Last edited 13 days ago by Annibendod
Simon
Simon
13 days ago
Reply to  Annibendod

I am involved with the independence movement of Québec. I see that a confederated federal system within the British Isles, as is so for many of the ‘provinces’ and ‘territories’ in Canada, would place Wales at a disadvantage. It is my belief that Wales must be sovereign to make alliances with other smaller nations at its will: one of these maybe England. And, it will involve working with the smaller EU nations to reshape that union away from its bias in favour of France and Germany. Independence for Wales will not be about isolationism but an opportunity for our nation… Read more »

Annibendod
Annibendod
12 days ago
Reply to  Simon

Diolch am hwn Simon. I don’t advocate for federalism within the UK State or even in a replacement UK. The kind of confederation Plaid seeks is one in which the British nations are each and every one sovereign. I support a confederation for the same reasons I am a pro-EU supporter. I count amongst my close family a Liberal member who came of age when the last Liberal Prime Minister was in post, two Liberal councillors, one of whom was mayor in the old Llanelli borough and a further former voter, my own father who made the switch to Plaid… Read more »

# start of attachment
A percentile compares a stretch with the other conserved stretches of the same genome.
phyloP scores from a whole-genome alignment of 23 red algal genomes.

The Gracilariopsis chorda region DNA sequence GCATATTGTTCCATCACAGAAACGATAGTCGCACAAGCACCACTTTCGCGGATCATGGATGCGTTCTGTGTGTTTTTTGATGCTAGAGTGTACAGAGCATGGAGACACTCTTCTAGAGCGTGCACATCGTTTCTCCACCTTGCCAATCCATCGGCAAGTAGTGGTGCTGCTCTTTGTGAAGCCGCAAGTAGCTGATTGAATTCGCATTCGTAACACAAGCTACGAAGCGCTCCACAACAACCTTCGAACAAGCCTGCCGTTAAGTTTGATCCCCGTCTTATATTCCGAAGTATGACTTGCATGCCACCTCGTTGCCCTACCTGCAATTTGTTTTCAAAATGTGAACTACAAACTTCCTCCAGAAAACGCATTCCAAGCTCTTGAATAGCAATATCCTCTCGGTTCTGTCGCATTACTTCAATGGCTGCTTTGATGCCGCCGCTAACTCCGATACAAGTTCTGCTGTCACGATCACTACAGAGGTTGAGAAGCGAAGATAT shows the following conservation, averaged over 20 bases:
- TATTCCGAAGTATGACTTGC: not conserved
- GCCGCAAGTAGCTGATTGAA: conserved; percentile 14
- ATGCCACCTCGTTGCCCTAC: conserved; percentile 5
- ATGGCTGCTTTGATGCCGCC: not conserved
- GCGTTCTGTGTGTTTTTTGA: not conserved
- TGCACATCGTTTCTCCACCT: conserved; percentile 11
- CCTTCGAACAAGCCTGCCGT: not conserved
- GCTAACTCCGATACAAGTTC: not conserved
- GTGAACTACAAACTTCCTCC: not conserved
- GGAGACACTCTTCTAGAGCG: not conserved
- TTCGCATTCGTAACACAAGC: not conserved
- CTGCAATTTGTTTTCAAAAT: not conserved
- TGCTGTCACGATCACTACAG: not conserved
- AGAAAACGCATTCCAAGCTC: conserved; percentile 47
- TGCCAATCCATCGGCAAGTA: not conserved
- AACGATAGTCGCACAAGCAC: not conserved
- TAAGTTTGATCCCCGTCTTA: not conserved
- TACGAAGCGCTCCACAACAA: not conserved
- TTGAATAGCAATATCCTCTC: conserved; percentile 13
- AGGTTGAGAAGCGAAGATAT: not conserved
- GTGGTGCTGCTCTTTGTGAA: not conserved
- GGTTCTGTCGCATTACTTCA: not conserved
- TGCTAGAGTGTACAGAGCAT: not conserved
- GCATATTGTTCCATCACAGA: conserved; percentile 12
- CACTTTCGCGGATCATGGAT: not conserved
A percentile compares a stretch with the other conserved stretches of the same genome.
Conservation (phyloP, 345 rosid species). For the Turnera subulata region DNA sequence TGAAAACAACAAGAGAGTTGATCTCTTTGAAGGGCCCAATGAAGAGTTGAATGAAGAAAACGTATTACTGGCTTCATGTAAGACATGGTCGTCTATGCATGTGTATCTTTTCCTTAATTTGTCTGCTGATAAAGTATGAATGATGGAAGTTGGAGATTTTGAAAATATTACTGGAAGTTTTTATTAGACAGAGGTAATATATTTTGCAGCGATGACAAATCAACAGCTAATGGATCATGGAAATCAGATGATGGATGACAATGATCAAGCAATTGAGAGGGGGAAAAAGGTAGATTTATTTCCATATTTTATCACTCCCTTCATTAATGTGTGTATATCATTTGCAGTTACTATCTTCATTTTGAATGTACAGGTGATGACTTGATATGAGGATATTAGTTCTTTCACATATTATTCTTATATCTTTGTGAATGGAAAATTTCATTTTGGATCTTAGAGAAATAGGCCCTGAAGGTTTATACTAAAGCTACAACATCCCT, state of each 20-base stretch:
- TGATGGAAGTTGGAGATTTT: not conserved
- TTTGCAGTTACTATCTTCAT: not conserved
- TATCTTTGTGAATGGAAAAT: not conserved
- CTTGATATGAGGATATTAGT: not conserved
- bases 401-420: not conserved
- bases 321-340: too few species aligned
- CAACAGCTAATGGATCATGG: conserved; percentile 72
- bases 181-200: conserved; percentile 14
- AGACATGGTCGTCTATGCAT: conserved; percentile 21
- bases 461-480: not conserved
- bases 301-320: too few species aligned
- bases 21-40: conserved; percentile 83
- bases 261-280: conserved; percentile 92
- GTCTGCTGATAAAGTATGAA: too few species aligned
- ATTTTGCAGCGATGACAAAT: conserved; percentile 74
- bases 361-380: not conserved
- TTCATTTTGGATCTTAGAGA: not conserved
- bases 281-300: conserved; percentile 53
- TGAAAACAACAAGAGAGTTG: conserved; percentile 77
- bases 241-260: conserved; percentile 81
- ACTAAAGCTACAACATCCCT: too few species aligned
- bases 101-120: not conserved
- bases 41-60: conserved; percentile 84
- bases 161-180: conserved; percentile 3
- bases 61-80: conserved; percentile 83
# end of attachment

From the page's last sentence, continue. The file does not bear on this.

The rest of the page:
Simon
Simon
12 days ago
Reply to  Steve A Duggan

I am thankful for Nation Cymru to provide readers and authors with this section to comment and interact. I agree with your comment Steve and, Gwern, has given much of what I would have answered to you. I add to his comments; that my experiences from the past 20 years as an activist, past employee, local council and now Westminster candidate for the Lib Dems, has proven to me that the party is too focused on playing the first-past-the-post (FPTP) and Westminster electoral game [I was upset that propositional representation (PR) was not delivered as part of the LibDem-Conservative coalition].… Read more »

Richard